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    Tour of Duty in Minahasa - North Sulawesi - Indonesia

    When Alfred Russel Wallace, that paragon of English endeavour and observation, toured though this region in the 1850s, he noted that "the little town of Menado [sic] is one of the prettiest in the East...To the west and south the country is mountainous, with groups of fine volcanic peaks 6,000 or 7,000 feet high, forming grand and picturesque backgrounds to the landscape."

    Those fine volcanic peaks that he talks of are the Minahasa highlands. North Sulawesi is the only part of this strangely sprawling island that has volcanoes, and they are magnificent smokey beasts to behold. Nestled as it between two active volcanoes (one of which, Lokon, is given to erupting every few years, the last one was in May, 2001, showering Manado and surrounding areas with ash) itís little surprise that the name of the village means ďpeople who prayĒ. Even the most casual observer will notice that North Sulawesi has a proliferation of churches, many of them seemingly stuck at various stages of construction. Given their precarious situation though itís no surprise that the people of Tomohon were given to praying more than most.

    For energetic travellers a trek to the top of either of Tomohonís two adjacent peaks, Lokon or Mahawu, will both challenge and reward you with spectacular views. On a clear morning from the rim of Mahawuís steaming crater we got a birdís eye view of the whole region right down to the city of Manado and Bunaken island to the north and as far as Bitung and Mt Duasaudara to the east.

    The fertile soils of the Minahasa highlands have made them some of the most productive for agriculture, and it seems everywhere you look up here are neat rows of cabbages, carrots, spring onions and other vegetables that eventually find their way to the Tomohon market, and later onto dining tables around the region.

    Lake Linow in Minahasa, North Sulawesi Being volcanic highlands you might also expect to see some highland lakes, and you wonít be disappointed. Lake Tondano is the largest and most well known, with its colourful restaurants built on stilts over the water for a fresh seafood lunch. Then thereís the remarkable Lake Linow fed by a steaming volcanic spring, on a hot day it is famed for its colour changes from deep blue to turquoise, green and sulfur yellow. Also nearby is Kali waterfall. Just a short drive from Tomohon, from the carpark itís a moderately energetic walk along a narrow path which winds through some luxuriant rainforest. The waterfall itself has a charming fairy tale quality to it with an arched bridge having been put in place and the rock walls around are covered with beard moss blowing in the breeze and spray from the powerful falls. Best to take a raincoat and something cover your camera.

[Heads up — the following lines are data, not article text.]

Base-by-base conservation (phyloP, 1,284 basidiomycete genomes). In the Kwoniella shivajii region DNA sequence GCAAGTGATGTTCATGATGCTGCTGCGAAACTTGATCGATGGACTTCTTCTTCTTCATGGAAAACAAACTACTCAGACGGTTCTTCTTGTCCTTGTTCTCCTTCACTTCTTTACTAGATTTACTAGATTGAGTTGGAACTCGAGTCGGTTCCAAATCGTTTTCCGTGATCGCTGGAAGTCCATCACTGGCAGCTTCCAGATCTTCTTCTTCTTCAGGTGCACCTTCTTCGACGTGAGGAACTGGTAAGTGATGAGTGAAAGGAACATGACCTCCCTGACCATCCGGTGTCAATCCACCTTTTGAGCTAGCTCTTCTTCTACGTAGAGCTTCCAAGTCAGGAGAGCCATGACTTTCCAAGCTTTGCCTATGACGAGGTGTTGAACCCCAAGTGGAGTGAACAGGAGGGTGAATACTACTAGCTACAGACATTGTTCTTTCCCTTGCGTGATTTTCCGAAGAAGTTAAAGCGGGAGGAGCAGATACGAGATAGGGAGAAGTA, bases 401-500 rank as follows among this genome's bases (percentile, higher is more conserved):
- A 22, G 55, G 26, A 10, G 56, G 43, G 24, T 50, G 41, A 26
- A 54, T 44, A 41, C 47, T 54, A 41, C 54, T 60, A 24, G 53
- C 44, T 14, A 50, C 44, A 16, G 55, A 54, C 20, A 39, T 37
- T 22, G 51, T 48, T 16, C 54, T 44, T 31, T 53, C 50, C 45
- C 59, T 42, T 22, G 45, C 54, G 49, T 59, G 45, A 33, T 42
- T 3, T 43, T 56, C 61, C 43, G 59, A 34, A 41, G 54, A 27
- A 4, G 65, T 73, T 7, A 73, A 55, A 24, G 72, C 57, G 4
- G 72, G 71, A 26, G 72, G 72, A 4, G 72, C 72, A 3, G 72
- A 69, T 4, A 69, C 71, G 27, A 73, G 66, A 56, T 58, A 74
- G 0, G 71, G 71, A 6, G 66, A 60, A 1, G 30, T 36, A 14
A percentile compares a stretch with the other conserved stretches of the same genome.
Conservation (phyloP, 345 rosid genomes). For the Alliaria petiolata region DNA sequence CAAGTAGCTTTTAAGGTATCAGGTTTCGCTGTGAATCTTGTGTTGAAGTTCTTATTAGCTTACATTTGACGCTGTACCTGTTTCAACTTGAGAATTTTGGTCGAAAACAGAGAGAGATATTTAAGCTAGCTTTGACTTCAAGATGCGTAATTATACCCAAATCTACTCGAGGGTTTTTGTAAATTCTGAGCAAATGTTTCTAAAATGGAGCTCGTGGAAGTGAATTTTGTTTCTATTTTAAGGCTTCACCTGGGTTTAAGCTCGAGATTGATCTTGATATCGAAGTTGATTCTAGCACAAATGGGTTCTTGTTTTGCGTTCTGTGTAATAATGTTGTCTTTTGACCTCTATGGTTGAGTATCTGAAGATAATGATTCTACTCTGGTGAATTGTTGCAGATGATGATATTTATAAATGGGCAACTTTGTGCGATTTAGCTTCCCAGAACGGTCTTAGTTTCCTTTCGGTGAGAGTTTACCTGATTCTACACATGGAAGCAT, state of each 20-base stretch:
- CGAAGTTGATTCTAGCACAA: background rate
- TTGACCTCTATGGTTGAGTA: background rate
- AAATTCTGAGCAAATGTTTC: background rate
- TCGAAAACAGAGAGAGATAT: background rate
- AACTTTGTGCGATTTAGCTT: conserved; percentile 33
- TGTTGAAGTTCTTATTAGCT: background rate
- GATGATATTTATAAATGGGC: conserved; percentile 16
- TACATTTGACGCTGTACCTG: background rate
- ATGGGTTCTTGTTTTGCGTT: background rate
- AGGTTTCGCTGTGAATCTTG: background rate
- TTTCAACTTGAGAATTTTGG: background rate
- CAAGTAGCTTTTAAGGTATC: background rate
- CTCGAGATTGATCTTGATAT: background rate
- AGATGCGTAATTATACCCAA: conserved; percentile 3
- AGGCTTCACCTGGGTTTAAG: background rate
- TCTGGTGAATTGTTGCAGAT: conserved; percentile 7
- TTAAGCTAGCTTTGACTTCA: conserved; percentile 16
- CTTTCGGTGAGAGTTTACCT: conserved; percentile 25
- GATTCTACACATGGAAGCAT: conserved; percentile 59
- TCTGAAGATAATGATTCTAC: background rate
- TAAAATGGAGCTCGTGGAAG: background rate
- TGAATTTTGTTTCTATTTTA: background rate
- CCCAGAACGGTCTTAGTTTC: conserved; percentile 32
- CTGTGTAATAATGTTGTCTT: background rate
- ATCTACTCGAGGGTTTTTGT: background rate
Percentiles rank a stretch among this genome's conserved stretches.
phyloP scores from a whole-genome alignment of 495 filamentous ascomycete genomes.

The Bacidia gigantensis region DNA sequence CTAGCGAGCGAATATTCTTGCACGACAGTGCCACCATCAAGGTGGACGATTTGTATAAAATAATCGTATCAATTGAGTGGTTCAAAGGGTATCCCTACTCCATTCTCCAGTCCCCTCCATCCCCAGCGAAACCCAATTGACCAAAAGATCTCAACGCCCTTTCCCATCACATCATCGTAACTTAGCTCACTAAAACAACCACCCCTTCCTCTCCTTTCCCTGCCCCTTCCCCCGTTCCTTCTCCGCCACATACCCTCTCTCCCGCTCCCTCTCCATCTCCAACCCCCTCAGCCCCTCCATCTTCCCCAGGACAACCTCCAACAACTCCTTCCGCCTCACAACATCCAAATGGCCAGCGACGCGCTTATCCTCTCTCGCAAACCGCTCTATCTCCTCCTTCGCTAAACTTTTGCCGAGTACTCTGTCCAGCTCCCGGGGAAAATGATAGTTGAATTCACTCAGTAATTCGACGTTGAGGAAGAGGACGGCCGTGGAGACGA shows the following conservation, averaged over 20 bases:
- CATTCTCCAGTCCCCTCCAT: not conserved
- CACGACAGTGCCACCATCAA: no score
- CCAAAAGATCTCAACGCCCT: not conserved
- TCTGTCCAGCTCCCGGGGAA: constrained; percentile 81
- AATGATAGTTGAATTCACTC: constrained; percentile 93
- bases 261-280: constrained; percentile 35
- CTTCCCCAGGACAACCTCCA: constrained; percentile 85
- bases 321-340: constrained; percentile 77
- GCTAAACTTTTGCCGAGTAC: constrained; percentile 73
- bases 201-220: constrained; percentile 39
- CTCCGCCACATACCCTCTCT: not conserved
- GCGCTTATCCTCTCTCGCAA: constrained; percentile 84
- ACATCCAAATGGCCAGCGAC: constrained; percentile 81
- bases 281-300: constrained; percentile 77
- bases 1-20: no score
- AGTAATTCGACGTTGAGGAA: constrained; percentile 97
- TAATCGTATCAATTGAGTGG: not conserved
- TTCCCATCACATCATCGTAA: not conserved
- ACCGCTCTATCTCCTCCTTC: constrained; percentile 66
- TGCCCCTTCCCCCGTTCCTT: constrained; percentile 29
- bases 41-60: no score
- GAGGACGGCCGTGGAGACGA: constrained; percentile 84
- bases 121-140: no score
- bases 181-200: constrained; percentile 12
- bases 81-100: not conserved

Around two hours drive from Tomohon is one of the most remarkable cultural sites of all North Sulawesi. In the village of Sawangan in the Airmadidi district you will find a collection of stone sarcophagi. Varying in age, the oldest reportedly dates back as far as 900AD. The Waruga as they are called consist two distinct parts; the hollowed out square or rectangular base, and a rooflike lid into which some have carved scenes depicting the life, and sometimes death of the occupant. According to the wizened old crone who tends the grounds here, the oldest of the sarcophagi have no decorations. It was only a relatively recent practice, from 1700s on, to add the low relief carvings. One scene clearly shows a woman giving birth and suggests that she must have died during labour. Surrounded by gnarled frangipani trees this is an eery place, especially when you consider that the dead were not buried underground but merely placed, inside the vessel in a fetal position squatting atop a china plate. An outbreak of cholera and tuberculosis in the early 1800s meant that the Dutch colonial government outlawed the practice, and many of the waruga from around the region were gathered up and relocated to Sawangan. There are now 144 of them gathered together here, and a small museum was added which displays some ceramics, and huge copper jewellery (bracelets and necklaces) which were used to adorn the otherwise naked bodies.

  2. #2

    by der Willy

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    Video by: nixland

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